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Journal of the Music & Entertainment Industry Educators Association

Volume 11, Number 1 (2011)

The Origins of Mechanical Licensing of Musical Compositions

Serona Elton
University of Miami


During the nineteenth century, certain key inventions came into being which changed how music was enjoyed by listeners, such as the music box and the player piano. These new mechanical uses of music were not specifically provided for in the copyright laws of the day. Numerous meetings and hearings were held in the United States, United Kingdom, across Europe, and at several Berne Conventions, where potential amendments to existing laws were considered. Many factors were weighed as the option of providing authors with the exclusive right to control mechanical reproductions was contemplated, including a looming monopoly in the United States and Europe. This article examines the discussions as they unfolded and resulted in the copyright laws of many countries, as well as the Berne Convention, being amended to include this new right, along with a limitation on the right which took the form of a compulsory mechanical license.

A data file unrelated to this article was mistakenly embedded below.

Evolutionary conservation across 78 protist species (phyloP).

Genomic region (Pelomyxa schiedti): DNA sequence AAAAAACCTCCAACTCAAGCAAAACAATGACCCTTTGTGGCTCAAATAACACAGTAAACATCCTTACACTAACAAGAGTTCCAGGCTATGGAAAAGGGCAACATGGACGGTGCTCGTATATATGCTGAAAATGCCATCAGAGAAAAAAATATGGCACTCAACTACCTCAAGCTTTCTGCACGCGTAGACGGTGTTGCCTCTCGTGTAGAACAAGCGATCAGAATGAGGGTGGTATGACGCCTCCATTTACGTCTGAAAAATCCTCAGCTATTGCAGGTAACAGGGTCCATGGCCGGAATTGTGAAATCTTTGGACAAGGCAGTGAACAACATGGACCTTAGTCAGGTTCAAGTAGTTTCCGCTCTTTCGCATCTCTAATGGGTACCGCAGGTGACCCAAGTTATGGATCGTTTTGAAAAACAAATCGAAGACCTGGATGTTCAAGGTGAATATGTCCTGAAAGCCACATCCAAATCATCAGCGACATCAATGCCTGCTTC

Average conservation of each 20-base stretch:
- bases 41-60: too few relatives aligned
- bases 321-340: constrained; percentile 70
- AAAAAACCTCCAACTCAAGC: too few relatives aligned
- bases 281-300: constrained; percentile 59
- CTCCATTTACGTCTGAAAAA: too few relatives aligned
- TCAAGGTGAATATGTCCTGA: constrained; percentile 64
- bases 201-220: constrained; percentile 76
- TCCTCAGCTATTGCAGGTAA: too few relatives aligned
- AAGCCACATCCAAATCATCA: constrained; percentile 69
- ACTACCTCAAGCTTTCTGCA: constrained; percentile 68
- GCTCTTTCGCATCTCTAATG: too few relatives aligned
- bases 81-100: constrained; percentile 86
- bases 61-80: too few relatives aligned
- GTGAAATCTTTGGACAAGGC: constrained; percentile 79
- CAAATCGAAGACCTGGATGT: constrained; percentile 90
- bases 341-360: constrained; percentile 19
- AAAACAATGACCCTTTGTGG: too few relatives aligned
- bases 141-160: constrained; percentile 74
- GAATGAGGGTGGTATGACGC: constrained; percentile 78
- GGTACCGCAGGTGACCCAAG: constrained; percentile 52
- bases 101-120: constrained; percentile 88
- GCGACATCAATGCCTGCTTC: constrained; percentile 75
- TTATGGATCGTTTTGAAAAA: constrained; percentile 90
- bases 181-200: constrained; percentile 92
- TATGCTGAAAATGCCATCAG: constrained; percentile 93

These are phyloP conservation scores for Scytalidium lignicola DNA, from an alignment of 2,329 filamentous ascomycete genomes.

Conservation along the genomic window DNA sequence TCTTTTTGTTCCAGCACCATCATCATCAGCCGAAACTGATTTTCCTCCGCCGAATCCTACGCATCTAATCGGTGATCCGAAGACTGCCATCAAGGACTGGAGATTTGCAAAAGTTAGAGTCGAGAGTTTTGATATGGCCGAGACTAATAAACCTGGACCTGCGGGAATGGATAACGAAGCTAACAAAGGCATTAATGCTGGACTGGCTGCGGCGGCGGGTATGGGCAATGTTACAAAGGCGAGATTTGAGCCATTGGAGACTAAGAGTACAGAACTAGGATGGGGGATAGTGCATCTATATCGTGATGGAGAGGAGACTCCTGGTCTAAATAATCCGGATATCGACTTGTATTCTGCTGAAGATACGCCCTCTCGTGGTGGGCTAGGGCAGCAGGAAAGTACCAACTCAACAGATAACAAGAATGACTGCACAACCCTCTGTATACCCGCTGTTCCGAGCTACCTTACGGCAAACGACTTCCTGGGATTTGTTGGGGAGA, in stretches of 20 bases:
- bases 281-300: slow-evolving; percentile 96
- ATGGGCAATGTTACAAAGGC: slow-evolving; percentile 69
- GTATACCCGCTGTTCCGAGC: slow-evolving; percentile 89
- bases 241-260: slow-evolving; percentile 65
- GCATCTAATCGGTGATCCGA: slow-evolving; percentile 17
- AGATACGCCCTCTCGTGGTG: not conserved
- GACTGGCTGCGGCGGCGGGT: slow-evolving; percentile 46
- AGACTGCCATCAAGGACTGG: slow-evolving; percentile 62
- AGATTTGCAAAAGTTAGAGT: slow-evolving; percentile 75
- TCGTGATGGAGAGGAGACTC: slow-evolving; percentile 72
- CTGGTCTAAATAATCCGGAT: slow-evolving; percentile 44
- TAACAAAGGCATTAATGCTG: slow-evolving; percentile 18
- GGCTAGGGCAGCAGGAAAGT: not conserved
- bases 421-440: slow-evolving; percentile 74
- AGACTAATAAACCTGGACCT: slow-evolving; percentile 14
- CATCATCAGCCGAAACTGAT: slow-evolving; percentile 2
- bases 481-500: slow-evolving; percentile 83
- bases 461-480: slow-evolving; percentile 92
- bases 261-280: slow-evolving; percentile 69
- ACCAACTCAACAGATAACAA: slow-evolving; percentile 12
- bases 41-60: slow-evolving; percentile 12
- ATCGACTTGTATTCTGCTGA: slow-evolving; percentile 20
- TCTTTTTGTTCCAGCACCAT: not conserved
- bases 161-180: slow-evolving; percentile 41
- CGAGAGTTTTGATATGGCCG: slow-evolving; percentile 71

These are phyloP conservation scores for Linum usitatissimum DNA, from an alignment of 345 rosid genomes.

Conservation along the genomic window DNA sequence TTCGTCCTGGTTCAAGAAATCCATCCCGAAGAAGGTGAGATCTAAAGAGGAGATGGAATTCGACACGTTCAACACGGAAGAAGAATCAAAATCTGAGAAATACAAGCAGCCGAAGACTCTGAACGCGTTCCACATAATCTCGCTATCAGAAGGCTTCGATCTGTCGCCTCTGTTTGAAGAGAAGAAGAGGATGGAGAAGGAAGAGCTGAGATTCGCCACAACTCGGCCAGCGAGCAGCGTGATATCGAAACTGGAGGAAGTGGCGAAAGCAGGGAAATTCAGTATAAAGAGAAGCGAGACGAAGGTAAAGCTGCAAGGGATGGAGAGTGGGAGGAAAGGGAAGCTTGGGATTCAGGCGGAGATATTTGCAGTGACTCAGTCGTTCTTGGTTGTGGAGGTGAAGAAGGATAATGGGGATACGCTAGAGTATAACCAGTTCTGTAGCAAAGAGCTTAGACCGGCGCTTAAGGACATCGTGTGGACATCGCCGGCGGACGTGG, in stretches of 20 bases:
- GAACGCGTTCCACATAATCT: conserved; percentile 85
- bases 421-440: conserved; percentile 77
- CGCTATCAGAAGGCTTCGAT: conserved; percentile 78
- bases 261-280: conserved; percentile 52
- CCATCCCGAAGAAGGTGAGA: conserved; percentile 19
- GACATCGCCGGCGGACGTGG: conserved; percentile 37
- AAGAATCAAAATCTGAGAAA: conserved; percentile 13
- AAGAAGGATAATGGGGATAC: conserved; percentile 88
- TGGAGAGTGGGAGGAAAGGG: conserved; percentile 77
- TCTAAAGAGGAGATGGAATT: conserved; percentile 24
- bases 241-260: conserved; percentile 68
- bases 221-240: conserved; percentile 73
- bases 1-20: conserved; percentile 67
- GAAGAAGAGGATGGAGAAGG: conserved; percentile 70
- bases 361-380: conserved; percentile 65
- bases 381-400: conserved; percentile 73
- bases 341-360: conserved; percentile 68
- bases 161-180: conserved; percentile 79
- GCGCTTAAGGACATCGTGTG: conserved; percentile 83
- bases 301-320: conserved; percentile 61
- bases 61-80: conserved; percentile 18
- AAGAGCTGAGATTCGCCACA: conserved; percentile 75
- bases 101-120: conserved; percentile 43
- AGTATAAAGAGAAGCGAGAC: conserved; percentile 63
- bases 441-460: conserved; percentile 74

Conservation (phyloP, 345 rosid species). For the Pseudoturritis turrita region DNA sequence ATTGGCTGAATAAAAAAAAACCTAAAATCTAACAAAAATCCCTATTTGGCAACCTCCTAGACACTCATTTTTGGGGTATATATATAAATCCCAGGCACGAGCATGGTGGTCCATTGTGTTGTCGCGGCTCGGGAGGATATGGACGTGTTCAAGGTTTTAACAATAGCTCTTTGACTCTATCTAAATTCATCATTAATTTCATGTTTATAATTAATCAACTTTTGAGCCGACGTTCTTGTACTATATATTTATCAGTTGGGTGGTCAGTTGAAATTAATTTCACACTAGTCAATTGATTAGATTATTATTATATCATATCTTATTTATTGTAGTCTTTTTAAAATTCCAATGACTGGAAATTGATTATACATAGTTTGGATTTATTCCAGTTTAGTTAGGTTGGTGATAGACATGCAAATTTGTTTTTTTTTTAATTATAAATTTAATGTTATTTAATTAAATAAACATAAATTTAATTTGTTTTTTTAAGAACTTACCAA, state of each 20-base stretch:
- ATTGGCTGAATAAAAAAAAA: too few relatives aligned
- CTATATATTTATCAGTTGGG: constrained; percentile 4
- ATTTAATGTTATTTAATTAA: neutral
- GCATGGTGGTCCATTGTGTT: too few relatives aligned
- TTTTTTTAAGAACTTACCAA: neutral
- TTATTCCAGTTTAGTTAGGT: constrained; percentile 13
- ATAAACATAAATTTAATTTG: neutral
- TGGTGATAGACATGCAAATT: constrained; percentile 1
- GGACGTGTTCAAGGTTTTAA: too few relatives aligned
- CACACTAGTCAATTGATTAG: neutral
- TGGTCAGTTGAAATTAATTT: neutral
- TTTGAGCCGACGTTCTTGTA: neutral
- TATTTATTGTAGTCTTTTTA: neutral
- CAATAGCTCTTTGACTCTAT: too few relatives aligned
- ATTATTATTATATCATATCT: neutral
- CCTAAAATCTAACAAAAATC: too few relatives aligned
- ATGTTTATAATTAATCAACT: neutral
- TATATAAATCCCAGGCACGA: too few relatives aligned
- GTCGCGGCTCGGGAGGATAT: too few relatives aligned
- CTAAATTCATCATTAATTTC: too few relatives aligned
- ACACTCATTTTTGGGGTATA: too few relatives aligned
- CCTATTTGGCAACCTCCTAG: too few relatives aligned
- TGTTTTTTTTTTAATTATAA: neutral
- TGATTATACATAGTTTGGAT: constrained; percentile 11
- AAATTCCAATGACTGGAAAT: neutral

Keywords: copyright, mechanical licensing, music licensing, compulsory licensing, music business, music law, Berne Convention

Elton, Serona. “The Origins of Mechanical Licensing of Musical Compositions.” Journal of the Music and Entertainment Industry Educators Association 11, no. 1 (2011): 13-38. https://doi.org/10.25101/11.1

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